Pop provocateur Andy Warhol was never a stranger to controversy. In 1964, as part of a series of commissions for the New York State Pavilion, Warhol was commissioned to work on an installation that would be displayed on the face of the pavilion, which was to serve as one of the main venues of the fair.
The theme of the festival was to explore peace through understanding and man’s place in the shrinking and changing world. As such, the fair was supposed to be fun for the whole family. So it came as a surprise when Andy Warhol enlarged mug shots of 13 most wanted criminals photographed by the New York Police Department in 1962. The work caused quite a stir and scandal in the city. A few days after the mural was installed, it was covered up with silver paint a few days before the fair opened to the public as per the decision of the organizers of the show.
Later on, that summer, after the fair had already ended, Warhol produced another set of the same work with the most wanted men as his subjects. He used the same silk screens that he had used for the original mural to form 20 separate smaller scale works that were only recently brought together in 2014 for the first time since Warhol created them.
Art lovers claim that the mural was painted over because 9 of the ten names included were criminals from New York. The governor at that time did not deem it fit to have the mural on the façade of the pavillon building because it was one of the tallest buildings in New York at that time. Additionally, having that kind of publicity would have destroyed the governor’s chances of being re-elected. According to others, a mural of that nature was inappropriate to have at a family-friendly fair.
At the time of his commissioning, Andy Warhol and some of the other artists that had been commissioned including John Chamberlain and James Rosenquist had been leading painters in the Pop Art movement or school; artists of this movement were more formally known as new realists.
The recent exhibition that took place in 2014 sought to concentrate on Warhol’s 13 most wanted men as its main subject addressing how it was created and its destruction. The exhibition also explored the mural’s impact on the art scene through its artistic combination of archival material and documentation.
Andy Warhol’s Thirteen Most Wanted Men installed on the exterior of the New York State Pavilion for the 1964 New York World’s Fair
13 Most Wanted Men: Andy Warhol and the 1964 World’s Fair, Installation view, 2014, Queens Museum, New York
Photo: Peter Dressel
Francesco Jodice – What We Want, Hong Kong, T47, 2006
Ever been to a place and felt that it is not quite satisfactory in terms of how it looks? Well, Francesco Jodice is recreating spaces into what they should be if we had control of them. For a long time, people’s lives were influenced by the buildings that existed but the trend is taking a turn. Not even urban planners, engineers or architects can dictate life upon humanity anymore, this is the message that is being communicated by the ‘What We Want’ series. The project is centered around photography and modification of imagery.
Marina Abramovic – The Lovers: The Great Wall Walk (still), 1988/2008, performed for 90 days along The Great Wall of China. 16mm film transferred to two-channel video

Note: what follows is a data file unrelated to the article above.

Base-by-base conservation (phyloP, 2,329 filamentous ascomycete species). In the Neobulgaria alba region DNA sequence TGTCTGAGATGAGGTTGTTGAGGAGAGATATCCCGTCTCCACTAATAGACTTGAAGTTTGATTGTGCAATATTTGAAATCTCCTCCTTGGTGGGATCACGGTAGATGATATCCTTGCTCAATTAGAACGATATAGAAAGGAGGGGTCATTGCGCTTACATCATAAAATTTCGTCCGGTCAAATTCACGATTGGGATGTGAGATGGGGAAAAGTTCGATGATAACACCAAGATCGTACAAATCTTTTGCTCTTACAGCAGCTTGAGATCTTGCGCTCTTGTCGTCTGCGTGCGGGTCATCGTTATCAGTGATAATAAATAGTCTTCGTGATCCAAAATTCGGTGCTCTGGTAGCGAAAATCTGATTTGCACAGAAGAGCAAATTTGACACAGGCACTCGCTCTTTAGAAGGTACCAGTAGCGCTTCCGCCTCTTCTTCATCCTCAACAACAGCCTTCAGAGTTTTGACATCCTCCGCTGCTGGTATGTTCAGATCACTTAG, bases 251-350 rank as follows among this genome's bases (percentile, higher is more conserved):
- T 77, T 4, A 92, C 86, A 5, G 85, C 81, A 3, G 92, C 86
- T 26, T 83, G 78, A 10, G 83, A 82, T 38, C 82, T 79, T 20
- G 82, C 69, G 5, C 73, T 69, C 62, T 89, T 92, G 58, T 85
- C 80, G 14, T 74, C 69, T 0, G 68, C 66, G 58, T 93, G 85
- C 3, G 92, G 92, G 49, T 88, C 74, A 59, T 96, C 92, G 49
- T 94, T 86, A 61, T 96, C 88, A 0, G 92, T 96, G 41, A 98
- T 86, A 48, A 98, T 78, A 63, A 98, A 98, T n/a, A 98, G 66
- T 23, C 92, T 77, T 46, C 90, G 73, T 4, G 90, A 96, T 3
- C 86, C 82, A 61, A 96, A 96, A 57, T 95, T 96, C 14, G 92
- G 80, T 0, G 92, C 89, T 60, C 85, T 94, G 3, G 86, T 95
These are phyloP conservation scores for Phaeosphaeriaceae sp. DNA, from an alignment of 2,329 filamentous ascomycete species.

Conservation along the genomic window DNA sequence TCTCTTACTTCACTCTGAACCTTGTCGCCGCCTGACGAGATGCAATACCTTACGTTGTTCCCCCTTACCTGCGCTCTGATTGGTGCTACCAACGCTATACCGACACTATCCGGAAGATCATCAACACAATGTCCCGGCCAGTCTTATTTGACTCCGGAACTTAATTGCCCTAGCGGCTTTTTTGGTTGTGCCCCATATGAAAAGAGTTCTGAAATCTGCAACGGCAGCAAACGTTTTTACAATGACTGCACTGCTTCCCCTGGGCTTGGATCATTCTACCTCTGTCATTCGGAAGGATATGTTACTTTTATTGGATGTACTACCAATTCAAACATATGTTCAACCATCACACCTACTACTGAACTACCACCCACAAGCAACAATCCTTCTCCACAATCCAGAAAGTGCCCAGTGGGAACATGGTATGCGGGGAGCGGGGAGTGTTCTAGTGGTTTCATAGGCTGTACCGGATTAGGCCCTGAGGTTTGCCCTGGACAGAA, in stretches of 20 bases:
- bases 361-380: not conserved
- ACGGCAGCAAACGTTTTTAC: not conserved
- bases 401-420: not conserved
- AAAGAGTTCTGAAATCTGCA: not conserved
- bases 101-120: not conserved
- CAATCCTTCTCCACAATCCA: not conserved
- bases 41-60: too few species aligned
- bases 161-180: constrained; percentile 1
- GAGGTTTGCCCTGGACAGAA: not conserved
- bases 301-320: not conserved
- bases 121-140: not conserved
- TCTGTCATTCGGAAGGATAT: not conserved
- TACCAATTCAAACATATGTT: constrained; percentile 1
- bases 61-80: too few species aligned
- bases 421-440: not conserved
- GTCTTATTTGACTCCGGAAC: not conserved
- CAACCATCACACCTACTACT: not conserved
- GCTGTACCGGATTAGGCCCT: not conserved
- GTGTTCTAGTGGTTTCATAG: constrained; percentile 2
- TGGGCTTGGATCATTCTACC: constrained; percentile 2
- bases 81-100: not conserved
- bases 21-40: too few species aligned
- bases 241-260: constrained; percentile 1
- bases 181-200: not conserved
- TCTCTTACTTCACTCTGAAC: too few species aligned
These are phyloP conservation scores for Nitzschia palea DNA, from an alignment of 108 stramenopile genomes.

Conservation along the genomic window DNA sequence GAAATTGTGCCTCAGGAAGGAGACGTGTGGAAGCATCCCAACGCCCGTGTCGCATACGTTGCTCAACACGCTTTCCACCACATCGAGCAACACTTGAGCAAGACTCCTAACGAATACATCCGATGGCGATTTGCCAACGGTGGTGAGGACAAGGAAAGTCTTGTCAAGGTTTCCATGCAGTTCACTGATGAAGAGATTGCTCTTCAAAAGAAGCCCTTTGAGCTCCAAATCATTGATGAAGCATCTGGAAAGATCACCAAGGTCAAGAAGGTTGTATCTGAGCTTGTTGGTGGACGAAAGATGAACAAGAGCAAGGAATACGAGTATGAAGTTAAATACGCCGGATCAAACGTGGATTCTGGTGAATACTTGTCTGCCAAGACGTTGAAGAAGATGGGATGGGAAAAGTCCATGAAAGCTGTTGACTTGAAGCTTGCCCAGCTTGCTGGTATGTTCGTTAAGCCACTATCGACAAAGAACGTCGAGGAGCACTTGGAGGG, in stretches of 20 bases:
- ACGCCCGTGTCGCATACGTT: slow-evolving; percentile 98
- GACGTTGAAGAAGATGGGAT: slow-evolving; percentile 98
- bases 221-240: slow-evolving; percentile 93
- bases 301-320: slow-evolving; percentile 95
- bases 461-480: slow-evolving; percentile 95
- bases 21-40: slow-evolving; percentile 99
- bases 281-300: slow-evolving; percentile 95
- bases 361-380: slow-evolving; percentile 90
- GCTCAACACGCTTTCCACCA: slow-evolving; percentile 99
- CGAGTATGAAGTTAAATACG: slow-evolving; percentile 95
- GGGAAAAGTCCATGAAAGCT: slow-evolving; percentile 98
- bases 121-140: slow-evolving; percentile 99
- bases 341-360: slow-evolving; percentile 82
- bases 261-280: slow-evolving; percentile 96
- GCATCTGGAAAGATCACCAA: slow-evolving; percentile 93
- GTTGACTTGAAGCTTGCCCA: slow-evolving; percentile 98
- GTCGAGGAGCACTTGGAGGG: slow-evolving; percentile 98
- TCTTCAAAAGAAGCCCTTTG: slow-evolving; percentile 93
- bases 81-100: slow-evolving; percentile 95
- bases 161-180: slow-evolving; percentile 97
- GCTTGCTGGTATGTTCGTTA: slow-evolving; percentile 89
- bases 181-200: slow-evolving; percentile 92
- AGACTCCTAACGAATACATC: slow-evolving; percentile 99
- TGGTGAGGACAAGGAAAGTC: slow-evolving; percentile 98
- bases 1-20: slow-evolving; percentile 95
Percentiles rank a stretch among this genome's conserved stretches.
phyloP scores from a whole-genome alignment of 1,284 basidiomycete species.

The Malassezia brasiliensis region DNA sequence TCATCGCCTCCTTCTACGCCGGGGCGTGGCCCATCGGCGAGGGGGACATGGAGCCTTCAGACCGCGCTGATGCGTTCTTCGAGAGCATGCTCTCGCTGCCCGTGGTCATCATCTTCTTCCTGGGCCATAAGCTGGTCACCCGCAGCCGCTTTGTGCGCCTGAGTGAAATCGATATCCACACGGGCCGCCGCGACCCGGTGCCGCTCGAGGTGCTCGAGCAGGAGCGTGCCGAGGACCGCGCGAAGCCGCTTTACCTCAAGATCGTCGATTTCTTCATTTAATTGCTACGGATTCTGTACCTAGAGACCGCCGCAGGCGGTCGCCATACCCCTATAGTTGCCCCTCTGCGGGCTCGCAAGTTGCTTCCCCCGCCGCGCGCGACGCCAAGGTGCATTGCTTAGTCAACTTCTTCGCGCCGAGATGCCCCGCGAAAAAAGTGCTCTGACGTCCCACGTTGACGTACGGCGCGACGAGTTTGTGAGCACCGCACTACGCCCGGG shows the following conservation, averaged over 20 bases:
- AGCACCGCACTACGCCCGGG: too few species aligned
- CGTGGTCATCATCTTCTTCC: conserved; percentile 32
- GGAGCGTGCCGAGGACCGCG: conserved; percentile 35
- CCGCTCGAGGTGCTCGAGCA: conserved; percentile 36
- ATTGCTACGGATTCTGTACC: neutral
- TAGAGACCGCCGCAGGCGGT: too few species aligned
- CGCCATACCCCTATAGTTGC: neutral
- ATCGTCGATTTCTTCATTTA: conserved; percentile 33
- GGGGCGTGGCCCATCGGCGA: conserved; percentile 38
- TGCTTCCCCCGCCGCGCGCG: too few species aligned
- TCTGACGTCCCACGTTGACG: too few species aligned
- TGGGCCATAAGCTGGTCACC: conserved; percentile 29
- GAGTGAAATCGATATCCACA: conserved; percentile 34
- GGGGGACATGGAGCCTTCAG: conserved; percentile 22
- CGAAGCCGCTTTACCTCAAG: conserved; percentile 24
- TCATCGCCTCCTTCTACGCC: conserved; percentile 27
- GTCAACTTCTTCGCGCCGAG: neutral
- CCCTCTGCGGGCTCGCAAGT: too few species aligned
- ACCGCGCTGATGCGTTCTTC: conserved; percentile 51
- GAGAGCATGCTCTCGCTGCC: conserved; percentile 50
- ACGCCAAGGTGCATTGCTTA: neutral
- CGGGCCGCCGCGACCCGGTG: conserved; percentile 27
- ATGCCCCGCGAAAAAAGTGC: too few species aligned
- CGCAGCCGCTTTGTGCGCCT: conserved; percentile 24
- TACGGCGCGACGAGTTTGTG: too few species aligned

Artists Marina Abramovic and Ulay are known in many parts of the world as the lovers whose relationship ended at the Great Wall of China. Initially, when the couple planned the trip, they intended to get married at the center of the wall. However, it was years later when the couple finally acquired all the authorization required from the Chinese government and were able to raise funds for the projected. Sadly, by then, the couple’s 12-year relationship has crumbled and what started out as a marriage celebration turned into last goodbyes for the couple. The couple had planned to be the first people to walk the entirety of the Great Wall, however, they were beaten to the punch by a Chinese railway clerk.
Doug Wheeler – PSAD Synthetic Desert III, Solomon R. Guggenheim Museum, New York
Photo: David Heald
Over 40 years ago, a leading Light and Space artist called Doug Wheeler imagined an art project that resembled the tranquility you would experience if you travelled to an expansive desert such as the one in Arizona. For a long time, the idea only existed on paper due to the amount of resources it required to get going.
Keith Haring – Crack is Wack, 1986, handball court at 128th Street and 2nd Avenue, New York
Keith Haring came up with his celebrated Crack Is Wack mural in 1986, at a deserted handball court located along the Harlem River Drive. The images of his double-sided mural were taken by a photographer known as Juan Rivera. Of course, since the mural was created in 1986, the spot at Harlem River Drive has since been repainted and buffed after the original mural was vandalized.
Like many other street artists of the time, Haring chose a spot that had the largest potential for visibility. The wall was the perfect spot because it had the appearance of a large billboard; like some of the ones that you would typically see on a busy highway.
Alfredo Jaar – A Logo for America, 1987/2014, Times Square, New York, 1987
The Times Square in New York is characterized by an epic display of contemporary consumerism; it is flooded with tourists from all regions of the world and filled with numerous electric billboards displaying services and a range of products for sale. If you are going to install an art exhibition, and a successful one at that, there is no better location that offers as much visibility as the Times Square.
Barry McGee – Detail of mural on Houston and Bowery, New York, 2010
In August 2010 Barry McGee (aka Twist) and Josh Lazcano (aka Amaze) painted a mural on the iconic corner of Houston & Bowery in New York’s Lower East Side, covering the wall with hundreds of red tags, filling it up with the names and crews of different graffiti writers.